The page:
This is 2020, not 1960. Technology exists to share info with the masses quickly, easily and gain feedback: Twitter, Facebook, Instagram, a company blog post, etc.
We live in a social time where just about everything seems to find its way online. Why not release the deal terms being discussed “behind the scenes” that are impacting us — customers — so we can see who is being “reasonable” and who is being “greedy.”
I think given the amount of time behind the scenes that a deal between HBO Max, Peacock and Amazon (Fire) and Roku hasn’t been made suggests a more radical solution.
The standoffs, of course, revolve around money. More than that, the distribution disputes are about long-term strategic access to rapidly growing streaming-first audiences, as well as advertising inventory. One media company exec says Roku and Amazon are asking for “egregious” terms. On the other side, an insider at one of the over-the-top platform providers says they’re simply looking for “a reasonable share” of the value they create for partners — and adds that companies like WarnerMedia and NBCU are coming to the table with an “old TV mindset.”HBO Max, Peacock Are in Standoff With Roku and Amazon Fire TV – Variety
Is it too much to ask for transparency in this day and age from the companies we do business with? So many times we’re like pawns on the chessboard while the real chess masters play their game behind some gigantic curtain.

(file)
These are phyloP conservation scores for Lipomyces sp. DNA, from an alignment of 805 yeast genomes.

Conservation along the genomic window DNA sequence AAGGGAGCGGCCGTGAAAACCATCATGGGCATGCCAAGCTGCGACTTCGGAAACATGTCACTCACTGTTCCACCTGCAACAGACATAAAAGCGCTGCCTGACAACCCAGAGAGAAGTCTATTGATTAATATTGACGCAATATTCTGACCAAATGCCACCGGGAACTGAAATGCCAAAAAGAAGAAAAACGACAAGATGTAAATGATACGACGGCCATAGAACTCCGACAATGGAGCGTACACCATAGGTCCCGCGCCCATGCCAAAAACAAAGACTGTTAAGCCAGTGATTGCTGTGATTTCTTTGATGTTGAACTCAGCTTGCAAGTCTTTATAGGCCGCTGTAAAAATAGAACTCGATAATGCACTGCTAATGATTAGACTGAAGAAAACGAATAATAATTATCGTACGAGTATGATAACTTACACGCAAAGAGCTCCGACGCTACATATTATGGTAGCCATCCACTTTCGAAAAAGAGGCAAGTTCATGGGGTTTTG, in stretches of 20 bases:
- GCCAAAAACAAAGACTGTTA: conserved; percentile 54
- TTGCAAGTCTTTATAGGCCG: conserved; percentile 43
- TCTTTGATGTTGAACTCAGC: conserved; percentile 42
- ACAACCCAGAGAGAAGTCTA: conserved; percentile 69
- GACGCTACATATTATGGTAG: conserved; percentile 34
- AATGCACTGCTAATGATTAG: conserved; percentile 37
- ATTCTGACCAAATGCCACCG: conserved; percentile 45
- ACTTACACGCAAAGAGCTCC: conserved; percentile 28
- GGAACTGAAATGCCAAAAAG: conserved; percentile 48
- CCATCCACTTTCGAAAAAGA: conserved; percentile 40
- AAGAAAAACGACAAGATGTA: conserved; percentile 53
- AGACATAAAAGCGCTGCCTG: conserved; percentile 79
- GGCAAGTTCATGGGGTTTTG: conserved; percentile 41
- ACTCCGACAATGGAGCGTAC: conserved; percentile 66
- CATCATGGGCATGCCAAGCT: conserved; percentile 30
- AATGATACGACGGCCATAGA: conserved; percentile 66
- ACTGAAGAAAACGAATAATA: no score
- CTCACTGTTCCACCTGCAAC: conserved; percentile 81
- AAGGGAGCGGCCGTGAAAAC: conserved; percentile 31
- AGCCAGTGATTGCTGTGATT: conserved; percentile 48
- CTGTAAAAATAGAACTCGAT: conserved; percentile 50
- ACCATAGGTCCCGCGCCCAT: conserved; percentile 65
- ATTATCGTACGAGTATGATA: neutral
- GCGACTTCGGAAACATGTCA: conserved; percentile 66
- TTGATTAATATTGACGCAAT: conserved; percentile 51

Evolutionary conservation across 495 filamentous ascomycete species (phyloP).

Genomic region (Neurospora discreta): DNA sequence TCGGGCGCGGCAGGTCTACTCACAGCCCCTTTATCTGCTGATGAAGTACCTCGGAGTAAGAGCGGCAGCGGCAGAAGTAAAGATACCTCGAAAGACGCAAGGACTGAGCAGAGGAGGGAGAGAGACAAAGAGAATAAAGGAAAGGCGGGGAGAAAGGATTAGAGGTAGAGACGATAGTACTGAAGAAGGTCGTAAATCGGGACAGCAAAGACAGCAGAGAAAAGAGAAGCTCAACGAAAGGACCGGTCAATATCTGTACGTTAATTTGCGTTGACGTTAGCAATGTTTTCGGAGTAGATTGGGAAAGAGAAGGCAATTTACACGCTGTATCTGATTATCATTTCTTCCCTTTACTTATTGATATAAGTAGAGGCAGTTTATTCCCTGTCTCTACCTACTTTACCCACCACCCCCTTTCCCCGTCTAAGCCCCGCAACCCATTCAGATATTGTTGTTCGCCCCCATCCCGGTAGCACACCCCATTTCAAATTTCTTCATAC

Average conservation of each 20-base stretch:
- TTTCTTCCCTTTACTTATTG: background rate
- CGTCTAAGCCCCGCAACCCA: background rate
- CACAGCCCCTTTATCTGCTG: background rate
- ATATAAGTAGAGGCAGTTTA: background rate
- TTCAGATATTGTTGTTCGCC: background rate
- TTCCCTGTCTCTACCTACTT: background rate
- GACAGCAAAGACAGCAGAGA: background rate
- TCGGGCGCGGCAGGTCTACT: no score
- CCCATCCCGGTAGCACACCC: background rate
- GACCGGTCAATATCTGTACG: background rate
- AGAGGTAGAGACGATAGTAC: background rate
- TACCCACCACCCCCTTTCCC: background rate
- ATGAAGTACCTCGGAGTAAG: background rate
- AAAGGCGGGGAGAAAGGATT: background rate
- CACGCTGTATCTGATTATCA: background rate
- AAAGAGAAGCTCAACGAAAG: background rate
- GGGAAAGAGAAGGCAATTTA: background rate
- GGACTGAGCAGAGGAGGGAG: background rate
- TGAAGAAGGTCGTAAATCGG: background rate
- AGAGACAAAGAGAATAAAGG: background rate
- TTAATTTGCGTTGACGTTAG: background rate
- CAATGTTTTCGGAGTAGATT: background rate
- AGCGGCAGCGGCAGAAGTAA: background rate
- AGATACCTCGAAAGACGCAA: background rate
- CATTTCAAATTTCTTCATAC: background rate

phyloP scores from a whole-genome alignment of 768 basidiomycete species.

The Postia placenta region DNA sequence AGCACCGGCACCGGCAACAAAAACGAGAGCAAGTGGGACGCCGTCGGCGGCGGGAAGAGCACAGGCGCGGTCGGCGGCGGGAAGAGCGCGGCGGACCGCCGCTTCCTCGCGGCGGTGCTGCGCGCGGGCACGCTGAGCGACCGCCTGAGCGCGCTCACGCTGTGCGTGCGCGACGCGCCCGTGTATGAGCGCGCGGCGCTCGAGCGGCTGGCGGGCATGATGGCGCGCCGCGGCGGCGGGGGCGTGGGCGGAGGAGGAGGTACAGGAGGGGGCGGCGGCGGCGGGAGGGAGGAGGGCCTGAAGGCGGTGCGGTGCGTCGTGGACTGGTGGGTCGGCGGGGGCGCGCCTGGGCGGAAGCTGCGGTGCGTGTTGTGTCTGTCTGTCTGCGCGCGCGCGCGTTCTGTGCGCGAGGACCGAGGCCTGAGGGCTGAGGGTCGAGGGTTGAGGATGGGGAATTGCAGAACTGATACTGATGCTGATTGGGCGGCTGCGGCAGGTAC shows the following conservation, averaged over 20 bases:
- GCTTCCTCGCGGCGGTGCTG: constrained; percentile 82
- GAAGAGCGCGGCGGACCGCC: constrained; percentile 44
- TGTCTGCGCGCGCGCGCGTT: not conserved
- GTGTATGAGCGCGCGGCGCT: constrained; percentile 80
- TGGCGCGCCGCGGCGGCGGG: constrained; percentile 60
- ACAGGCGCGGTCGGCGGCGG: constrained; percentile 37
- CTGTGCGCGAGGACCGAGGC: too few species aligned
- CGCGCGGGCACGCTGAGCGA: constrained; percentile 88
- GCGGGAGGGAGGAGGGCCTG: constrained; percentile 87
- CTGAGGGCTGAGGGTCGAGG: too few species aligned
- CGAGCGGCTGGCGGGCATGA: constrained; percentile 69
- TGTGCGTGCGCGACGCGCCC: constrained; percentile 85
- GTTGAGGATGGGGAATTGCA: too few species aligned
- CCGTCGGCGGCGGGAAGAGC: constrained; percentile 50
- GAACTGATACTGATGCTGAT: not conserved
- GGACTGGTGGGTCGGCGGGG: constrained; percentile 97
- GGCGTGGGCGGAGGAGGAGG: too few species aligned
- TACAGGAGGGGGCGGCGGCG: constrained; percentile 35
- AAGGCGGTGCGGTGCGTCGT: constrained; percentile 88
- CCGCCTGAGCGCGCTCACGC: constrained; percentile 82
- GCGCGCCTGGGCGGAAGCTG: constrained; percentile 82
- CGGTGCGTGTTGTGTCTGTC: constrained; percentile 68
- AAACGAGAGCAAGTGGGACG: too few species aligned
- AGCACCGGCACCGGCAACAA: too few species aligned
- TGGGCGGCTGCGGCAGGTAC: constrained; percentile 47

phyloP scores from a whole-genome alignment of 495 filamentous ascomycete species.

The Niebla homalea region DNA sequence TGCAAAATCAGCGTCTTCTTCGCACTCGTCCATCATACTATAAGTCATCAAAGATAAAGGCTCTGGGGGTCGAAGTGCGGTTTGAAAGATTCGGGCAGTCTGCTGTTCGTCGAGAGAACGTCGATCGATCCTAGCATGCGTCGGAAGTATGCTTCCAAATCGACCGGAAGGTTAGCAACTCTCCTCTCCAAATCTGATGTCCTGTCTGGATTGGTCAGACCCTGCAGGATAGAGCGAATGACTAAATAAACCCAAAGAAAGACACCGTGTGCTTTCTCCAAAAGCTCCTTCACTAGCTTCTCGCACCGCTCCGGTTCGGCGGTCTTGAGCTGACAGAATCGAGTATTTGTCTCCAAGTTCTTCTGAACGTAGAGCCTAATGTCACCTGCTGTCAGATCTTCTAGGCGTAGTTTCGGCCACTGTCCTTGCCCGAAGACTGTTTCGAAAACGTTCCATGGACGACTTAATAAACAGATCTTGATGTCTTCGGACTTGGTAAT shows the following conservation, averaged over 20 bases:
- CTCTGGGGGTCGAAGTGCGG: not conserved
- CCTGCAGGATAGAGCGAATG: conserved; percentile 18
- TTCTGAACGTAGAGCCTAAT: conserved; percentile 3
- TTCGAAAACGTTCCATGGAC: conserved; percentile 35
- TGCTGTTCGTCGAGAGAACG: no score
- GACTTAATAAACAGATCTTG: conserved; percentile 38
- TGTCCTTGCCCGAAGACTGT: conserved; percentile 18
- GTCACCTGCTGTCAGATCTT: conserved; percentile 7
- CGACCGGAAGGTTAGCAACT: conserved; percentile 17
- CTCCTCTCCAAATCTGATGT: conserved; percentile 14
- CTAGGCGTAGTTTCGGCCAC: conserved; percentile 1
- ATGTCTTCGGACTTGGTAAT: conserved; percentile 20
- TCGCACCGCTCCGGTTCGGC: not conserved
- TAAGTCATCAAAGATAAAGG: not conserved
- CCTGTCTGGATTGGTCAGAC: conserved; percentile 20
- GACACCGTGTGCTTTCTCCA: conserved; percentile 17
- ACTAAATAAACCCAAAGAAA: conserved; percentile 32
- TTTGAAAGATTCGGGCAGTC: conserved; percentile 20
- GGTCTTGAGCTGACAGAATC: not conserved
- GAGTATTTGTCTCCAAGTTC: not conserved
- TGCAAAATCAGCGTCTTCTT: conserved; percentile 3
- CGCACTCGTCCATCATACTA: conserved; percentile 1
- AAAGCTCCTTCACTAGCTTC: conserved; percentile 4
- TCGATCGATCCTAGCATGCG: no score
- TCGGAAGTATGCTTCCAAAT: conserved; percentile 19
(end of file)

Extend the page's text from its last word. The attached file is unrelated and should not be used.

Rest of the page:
I’ve written several posts about how this is stupid and hurting us, customers, at a time when neither side should want that:
- Spinning Yarns – Differing Viewpoints on Why HBO Max Not On Roku and Amazon Fire
- Could Be No Roku and Amazon Fire support for Peacock at Launch – Here You Come Again
- Tired of Waiting For Roku, 7+ Year Customer Buys Chromecast Ultra to Stream HBO Max to TV
- Does HBO Max or Quibi Get To Amazon Fire and Roku first?
- HBO Max to Roku Cast To TV Microsoft Windows Workaround
- Still No Announcement for HBO Max on Roku, But Multiple Alternate Ways to Cast To TV at Launch
(Site navigation tip: just use the search for “Roku” is how to quickly pull up these past posts)
If Roku and Amazon are asking for a reasonable deal and it’s HBO Max and/or Peacock that’s being greedy don’t subscribers have a right to decide if they want to support that?
I’m tired of companies claiming something without showing us any facts. Put up or shut up. Put the deal out there so we can see who’s being reasonable and who’s not.
You never know, maybe some of your customers can help you get over this impasse? Both sides digging in and not budging isn’t going to reach some compromise.
What do you think? Would you like to see the deal terms so that you can judge for yourself who’s responsible for not making this go through? How long should we all wait in the dark while they “work this deal out in private”? Sorry to be impatient, but sometimes you get things done when you try something different. Whatever both sides are doing doesn’t seem to be working.